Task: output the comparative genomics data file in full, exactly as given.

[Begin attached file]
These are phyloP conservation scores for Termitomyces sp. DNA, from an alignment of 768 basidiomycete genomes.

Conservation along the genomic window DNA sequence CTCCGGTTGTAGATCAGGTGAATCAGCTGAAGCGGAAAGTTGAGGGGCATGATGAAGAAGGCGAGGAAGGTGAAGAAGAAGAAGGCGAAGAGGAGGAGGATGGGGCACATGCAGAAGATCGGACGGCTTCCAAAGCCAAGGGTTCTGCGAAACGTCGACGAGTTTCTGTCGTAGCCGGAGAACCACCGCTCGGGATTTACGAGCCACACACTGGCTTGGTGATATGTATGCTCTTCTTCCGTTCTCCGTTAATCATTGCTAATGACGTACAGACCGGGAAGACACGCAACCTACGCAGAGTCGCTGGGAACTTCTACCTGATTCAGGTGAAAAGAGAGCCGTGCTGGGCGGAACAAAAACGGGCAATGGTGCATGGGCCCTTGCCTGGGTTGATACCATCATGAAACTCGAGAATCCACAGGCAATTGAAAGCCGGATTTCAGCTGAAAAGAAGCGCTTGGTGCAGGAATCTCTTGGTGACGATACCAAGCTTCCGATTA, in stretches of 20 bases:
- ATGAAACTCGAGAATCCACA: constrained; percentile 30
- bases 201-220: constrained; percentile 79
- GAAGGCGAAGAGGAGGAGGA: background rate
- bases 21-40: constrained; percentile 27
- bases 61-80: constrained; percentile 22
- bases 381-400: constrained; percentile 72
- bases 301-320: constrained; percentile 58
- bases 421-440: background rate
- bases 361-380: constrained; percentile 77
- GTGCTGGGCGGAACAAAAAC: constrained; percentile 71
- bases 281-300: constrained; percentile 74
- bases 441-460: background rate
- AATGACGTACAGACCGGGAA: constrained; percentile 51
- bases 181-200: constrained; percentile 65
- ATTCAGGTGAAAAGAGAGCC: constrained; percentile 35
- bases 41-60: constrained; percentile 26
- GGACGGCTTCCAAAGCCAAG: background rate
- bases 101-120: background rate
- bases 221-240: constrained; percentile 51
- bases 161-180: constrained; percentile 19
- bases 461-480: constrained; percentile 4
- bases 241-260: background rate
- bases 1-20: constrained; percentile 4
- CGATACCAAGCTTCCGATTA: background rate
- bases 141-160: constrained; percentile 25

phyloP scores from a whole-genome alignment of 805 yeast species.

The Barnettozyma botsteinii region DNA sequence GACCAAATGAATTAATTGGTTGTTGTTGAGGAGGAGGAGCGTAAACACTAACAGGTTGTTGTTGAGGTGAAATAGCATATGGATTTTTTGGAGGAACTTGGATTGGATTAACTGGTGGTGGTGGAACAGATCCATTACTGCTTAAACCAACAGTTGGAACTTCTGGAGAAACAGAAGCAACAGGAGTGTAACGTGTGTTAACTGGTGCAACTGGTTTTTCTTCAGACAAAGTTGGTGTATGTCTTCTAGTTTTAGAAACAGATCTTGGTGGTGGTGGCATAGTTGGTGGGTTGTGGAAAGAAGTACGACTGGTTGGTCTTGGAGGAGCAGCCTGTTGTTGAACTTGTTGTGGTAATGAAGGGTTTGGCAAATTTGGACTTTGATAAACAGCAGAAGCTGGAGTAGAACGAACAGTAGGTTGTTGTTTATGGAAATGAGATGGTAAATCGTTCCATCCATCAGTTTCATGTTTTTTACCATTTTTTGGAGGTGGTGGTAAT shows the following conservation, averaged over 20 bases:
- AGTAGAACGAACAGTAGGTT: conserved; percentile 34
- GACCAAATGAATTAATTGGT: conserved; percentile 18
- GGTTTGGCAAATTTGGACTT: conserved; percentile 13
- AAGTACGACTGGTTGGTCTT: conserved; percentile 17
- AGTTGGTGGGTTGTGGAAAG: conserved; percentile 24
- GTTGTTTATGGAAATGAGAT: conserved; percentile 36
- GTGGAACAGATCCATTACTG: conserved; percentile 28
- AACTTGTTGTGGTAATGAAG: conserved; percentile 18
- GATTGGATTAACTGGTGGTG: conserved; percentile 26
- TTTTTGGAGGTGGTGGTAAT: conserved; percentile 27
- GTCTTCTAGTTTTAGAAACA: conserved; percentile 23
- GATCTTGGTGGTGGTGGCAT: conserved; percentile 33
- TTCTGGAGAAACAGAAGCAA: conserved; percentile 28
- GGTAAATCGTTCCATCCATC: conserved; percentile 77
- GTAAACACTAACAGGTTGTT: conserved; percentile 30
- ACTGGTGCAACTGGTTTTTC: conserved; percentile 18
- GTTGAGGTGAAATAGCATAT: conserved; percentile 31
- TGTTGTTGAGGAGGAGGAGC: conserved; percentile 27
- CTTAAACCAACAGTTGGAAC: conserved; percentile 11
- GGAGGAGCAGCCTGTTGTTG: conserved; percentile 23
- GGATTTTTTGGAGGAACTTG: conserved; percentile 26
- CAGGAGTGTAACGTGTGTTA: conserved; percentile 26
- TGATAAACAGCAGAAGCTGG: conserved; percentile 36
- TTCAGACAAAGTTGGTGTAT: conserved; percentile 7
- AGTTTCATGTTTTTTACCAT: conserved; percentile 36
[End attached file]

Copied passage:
These are phyloP conservation scores for Termitomyces sp. DNA, from an alignment of 768 basidiomycete genomes.

Conservation along the genomic window DNA sequence CTCCGGTTGTAGATCAGGTGAATCAGCTGAAGCGGAAAGTTGAGGGGCATGATGAAGAAGGCGAGGAAGGTGAAGAAGAAGAAGGCGAAGAGGAGGAGGATGGGGCACATGCAGAAGATCGGACGGCTTCCAAAGCCAAGGGTTCTGCGAAACGTCGACGAGTTTCTGTCGTAGCCGGAGAACCACCGCTCGGGATTTACGAGCCACACACTGGCTTGGTGATATGTATGCTCTTCTTCCGTTCTCCGTTAATCATTGCTAATGACGTACAGACCGGGAAGACACGCAACCTACGCAGAGTCGCTGGGAACTTCTACCTGATTCAGGTGAAAAGAGAGCCGTGCTGGGCGGAACAAAAACGGGCAATGGTGCATGGGCCCTTGCCTGGGTTGATACCATCATGAAACTCGAGAATCCACAGGCAATTGAAAGCCGGATTTCAGCTGAAAAGAAGCGCTTGGTGCAGGAATCTCTTGGTGACGATACCAAGCTTCCGATTA, in stretches of 20 bases:
- ATGAAACTCGAGAATCCACA: constrained; percentile 30
- bases 201-220: constrained; percentile 79
- GAAGGCGAAGAGGAGGAGGA: background rate
- bases 21-40: constrained; percentile 27
- bases 61-80: constrained; percentile 22
- bases 381-400: constrained; percentile 72
- bases 301-320: constrained; percentile 58
- bases 421-440: background rate
- bases 361-380: constrained; percentile 77
- GTGCTGGGCGGAACAAAAAC: constrained; percentile 71
- bases 281-300: constrained; percentile 74
- bases 441-460: background rate
- AATGACGTACAGACCGGGAA: constrained; percentile 51
- bases 181-200: constrained; percentile 65
- ATTCAGGTGAAAAGAGAGCC: constrained; percentile 35
- bases 41-60: constrained; percentile 26
- GGACGGCTTCCAAAGCCAAG: background rate
- bases 101-120: background rate
- bases 221-240: constrained; percentile 51
- bases 161-180: constrained; percentile 19
- bases 461-480: constrained; percentile 4
- bases 241-260: background rate
- bases 1-20: constrained; percentile 4
- CGATACCAAGCTTCCGATTA: background rate
- bases 141-160: constrained; percentile 25

phyloP scores from a whole-genome alignment of 805 yeast species.

The Barnettozyma botsteinii region DNA sequence GACCAAATGAATTAATTGGTTGTTGTTGAGGAGGAGGAGCGTAAACACTAACAGGTTGTTGTTGAGGTGAAATAGCATATGGATTTTTTGGAGGAACTTGGATTGGATTAACTGGTGGTGGTGGAACAGATCCATTACTGCTTAAACCAACAGTTGGAACTTCTGGAGAAACAGAAGCAACAGGAGTGTAACGTGTGTTAACTGGTGCAACTGGTTTTTCTTCAGACAAAGTTGGTGTATGTCTTCTAGTTTTAGAAACAGATCTTGGTGGTGGTGGCATAGTTGGTGGGTTGTGGAAAGAAGTACGACTGGTTGGTCTTGGAGGAGCAGCCTGTTGTTGAACTTGTTGTGGTAATGAAGGGTTTGGCAAATTTGGACTTTGATAAACAGCAGAAGCTGGAGTAGAACGAACAGTAGGTTGTTGTTTATGGAAATGAGATGGTAAATCGTTCCATCCATCAGTTTCATGTTTTTTACCATTTTTTGGAGGTGGTGGTAAT shows the following conservation, averaged over 20 bases:
- AGTAGAACGAACAGTAGGTT: conserved; percentile 34
- GACCAAATGAATTAATTGGT: conserved; percentile 18
- GGTTTGGCAAATTTGGACTT: conserved; percentile 13
- AAGTACGACTGGTTGGTCTT: conserved; percentile 17
- AGTTGGTGGGTTGTGGAAAG: conserved; percentile 24
- GTTGTTTATGGAAATGAGAT: conserved; percentile 36
- GTGGAACAGATCCATTACTG: conserved; percentile 28
- AACTTGTTGTGGTAATGAAG: conserved; percentile 18
- GATTGGATTAACTGGTGGTG: conserved; percentile 26
- TTTTTGGAGGTGGTGGTAAT: conserved; percentile 27
- GTCTTCTAGTTTTAGAAACA: conserved; percentile 23
- GATCTTGGTGGTGGTGGCAT: conserved; percentile 33
- TTCTGGAGAAACAGAAGCAA: conserved; percentile 28
- GGTAAATCGTTCCATCCATC: conserved; percentile 77
- GTAAACACTAACAGGTTGTT: conserved; percentile 30
- ACTGGTGCAACTGGTTTTTC: conserved; percentile 18
- GTTGAGGTGAAATAGCATAT: conserved; percentile 31
- TGTTGTTGAGGAGGAGGAGC: conserved; percentile 27
- CTTAAACCAACAGTTGGAAC: conserved; percentile 11
- GGAGGAGCAGCCTGTTGTTG: conserved; percentile 23
- GGATTTTTTGGAGGAACTTG: conserved; percentile 26
- CAGGAGTGTAACGTGTGTTA: conserved; percentile 26
- TGATAAACAGCAGAAGCTGG: conserved; percentile 36
- TTCAGACAAAGTTGGTGTAT: conserved; percentile 7
- AGTTTCATGTTTTTTACCAT: conserved; percentile 36